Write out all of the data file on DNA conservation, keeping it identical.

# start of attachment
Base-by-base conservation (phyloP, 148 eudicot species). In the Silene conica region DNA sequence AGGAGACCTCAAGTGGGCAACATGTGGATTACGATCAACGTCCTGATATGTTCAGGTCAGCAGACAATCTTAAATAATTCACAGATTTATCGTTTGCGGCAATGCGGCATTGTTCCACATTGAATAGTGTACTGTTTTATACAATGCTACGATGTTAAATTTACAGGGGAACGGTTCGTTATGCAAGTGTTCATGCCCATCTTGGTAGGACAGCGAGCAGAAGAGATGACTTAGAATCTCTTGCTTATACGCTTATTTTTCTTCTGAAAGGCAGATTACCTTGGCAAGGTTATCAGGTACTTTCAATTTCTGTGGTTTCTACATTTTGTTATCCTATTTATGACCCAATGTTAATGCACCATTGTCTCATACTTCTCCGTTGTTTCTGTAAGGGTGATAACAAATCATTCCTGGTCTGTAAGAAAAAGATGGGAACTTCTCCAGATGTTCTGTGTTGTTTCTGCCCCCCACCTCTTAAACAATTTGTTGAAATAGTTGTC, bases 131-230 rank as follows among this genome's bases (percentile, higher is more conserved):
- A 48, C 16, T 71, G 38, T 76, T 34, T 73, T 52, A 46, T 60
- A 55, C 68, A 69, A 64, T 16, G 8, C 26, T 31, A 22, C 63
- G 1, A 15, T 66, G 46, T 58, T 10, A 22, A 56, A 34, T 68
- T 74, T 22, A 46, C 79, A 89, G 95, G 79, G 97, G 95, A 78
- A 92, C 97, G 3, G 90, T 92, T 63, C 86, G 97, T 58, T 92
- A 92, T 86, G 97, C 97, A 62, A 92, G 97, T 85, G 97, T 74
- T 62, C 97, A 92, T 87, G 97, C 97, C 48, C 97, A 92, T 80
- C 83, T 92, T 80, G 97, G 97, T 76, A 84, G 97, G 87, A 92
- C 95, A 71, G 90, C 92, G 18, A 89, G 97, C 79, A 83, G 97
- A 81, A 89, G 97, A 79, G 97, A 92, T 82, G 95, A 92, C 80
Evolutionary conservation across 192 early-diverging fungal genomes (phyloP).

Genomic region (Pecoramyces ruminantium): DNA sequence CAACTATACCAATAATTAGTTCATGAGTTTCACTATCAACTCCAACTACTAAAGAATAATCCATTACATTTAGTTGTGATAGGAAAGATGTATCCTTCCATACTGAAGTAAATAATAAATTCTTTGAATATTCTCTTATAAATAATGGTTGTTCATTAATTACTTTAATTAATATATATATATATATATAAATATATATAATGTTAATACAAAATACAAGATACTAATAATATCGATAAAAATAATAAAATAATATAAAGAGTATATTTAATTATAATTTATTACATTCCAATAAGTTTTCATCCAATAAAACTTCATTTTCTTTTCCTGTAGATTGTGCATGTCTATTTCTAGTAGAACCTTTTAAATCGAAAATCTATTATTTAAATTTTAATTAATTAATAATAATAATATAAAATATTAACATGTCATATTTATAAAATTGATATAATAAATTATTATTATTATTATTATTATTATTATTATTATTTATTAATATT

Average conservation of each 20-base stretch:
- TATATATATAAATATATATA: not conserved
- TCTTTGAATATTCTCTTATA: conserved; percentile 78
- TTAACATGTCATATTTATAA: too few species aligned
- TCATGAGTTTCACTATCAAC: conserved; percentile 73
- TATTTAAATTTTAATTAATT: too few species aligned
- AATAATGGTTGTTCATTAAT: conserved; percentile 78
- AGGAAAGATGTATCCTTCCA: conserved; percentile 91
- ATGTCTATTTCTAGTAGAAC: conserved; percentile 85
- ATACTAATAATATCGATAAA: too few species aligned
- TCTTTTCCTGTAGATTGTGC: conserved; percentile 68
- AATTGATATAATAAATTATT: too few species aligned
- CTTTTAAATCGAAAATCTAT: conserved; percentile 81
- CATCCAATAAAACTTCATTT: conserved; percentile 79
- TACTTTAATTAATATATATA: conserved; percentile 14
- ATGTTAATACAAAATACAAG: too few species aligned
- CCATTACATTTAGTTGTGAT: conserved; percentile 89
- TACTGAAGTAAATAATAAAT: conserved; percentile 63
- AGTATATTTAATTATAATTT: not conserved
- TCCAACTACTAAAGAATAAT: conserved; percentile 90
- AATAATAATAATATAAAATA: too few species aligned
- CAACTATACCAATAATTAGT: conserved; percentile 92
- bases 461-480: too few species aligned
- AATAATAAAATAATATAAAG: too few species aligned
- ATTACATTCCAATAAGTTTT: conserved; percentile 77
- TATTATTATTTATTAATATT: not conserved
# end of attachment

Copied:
Base-by-base conservation (phyloP, 148 eudicot species). In the Silene conica region DNA sequence AGGAGACCTCAAGTGGGCAACATGTGGATTACGATCAACGTCCTGATATGTTCAGGTCAGCAGACAATCTTAAATAATTCACAGATTTATCGTTTGCGGCAATGCGGCATTGTTCCACATTGAATAGTGTACTGTTTTATACAATGCTACGATGTTAAATTTACAGGGGAACGGTTCGTTATGCAAGTGTTCATGCCCATCTTGGTAGGACAGCGAGCAGAAGAGATGACTTAGAATCTCTTGCTTATACGCTTATTTTTCTTCTGAAAGGCAGATTACCTTGGCAAGGTTATCAGGTACTTTCAATTTCTGTGGTTTCTACATTTTGTTATCCTATTTATGACCCAATGTTAATGCACCATTGTCTCATACTTCTCCGTTGTTTCTGTAAGGGTGATAACAAATCATTCCTGGTCTGTAAGAAAAAGATGGGAACTTCTCCAGATGTTCTGTGTTGTTTCTGCCCCCCACCTCTTAAACAATTTGTTGAAATAGTTGTC, bases 131-230 rank as follows among this genome's bases (percentile, higher is more conserved):
- A 48, C 16, T 71, G 38, T 76, T 34, T 73, T 52, A 46, T 60
- A 55, C 68, A 69, A 64, T 16, G 8, C 26, T 31, A 22, C 63
- G 1, A 15, T 66, G 46, T 58, T 10, A 22, A 56, A 34, T 68
- T 74, T 22, A 46, C 79, A 89, G 95, G 79, G 97, G 95, A 78
- A 92, C 97, G 3, G 90, T 92, T 63, C 86, G 97, T 58, T 92
- A 92, T 86, G 97, C 97, A 62, A 92, G 97, T 85, G 97, T 74
- T 62, C 97, A 92, T 87, G 97, C 97, C 48, C 97, A 92, T 80
- C 83, T 92, T 80, G 97, G 97, T 76, A 84, G 97, G 87, A 92
- C 95, A 71, G 90, C 92, G 18, A 89, G 97, C 79, A 83, G 97
- A 81, A 89, G 97, A 79, G 97, A 92, T 82, G 95, A 92, C 80
Evolutionary conservation across 192 early-diverging fungal genomes (phyloP).

Genomic region (Pecoramyces ruminantium): DNA sequence CAACTATACCAATAATTAGTTCATGAGTTTCACTATCAACTCCAACTACTAAAGAATAATCCATTACATTTAGTTGTGATAGGAAAGATGTATCCTTCCATACTGAAGTAAATAATAAATTCTTTGAATATTCTCTTATAAATAATGGTTGTTCATTAATTACTTTAATTAATATATATATATATATATAAATATATATAATGTTAATACAAAATACAAGATACTAATAATATCGATAAAAATAATAAAATAATATAAAGAGTATATTTAATTATAATTTATTACATTCCAATAAGTTTTCATCCAATAAAACTTCATTTTCTTTTCCTGTAGATTGTGCATGTCTATTTCTAGTAGAACCTTTTAAATCGAAAATCTATTATTTAAATTTTAATTAATTAATAATAATAATATAAAATATTAACATGTCATATTTATAAAATTGATATAATAAATTATTATTATTATTATTATTATTATTATTATTATTTATTAATATT

Average conservation of each 20-base stretch:
- TATATATATAAATATATATA: not conserved
- TCTTTGAATATTCTCTTATA: conserved; percentile 78
- TTAACATGTCATATTTATAA: too few species aligned
- TCATGAGTTTCACTATCAAC: conserved; percentile 73
- TATTTAAATTTTAATTAATT: too few species aligned
- AATAATGGTTGTTCATTAAT: conserved; percentile 78
- AGGAAAGATGTATCCTTCCA: conserved; percentile 91
- ATGTCTATTTCTAGTAGAAC: conserved; percentile 85
- ATACTAATAATATCGATAAA: too few species aligned
- TCTTTTCCTGTAGATTGTGC: conserved; percentile 68
- AATTGATATAATAAATTATT: too few species aligned
- CTTTTAAATCGAAAATCTAT: conserved; percentile 81
- CATCCAATAAAACTTCATTT: conserved; percentile 79
- TACTTTAATTAATATATATA: conserved; percentile 14
- ATGTTAATACAAAATACAAG: too few species aligned
- CCATTACATTTAGTTGTGAT: conserved; percentile 89
- TACTGAAGTAAATAATAAAT: conserved; percentile 63
- AGTATATTTAATTATAATTT: not conserved
- TCCAACTACTAAAGAATAAT: conserved; percentile 90
- AATAATAATAATATAAAATA: too few species aligned
- CAACTATACCAATAATTAGT: conserved; percentile 92
- bases 461-480: too few species aligned
- AATAATAAAATAATATAAAG: too few species aligned
- ATTACATTCCAATAAGTTTT: conserved; percentile 77
- TATTATTATTTATTAATATT: not conserved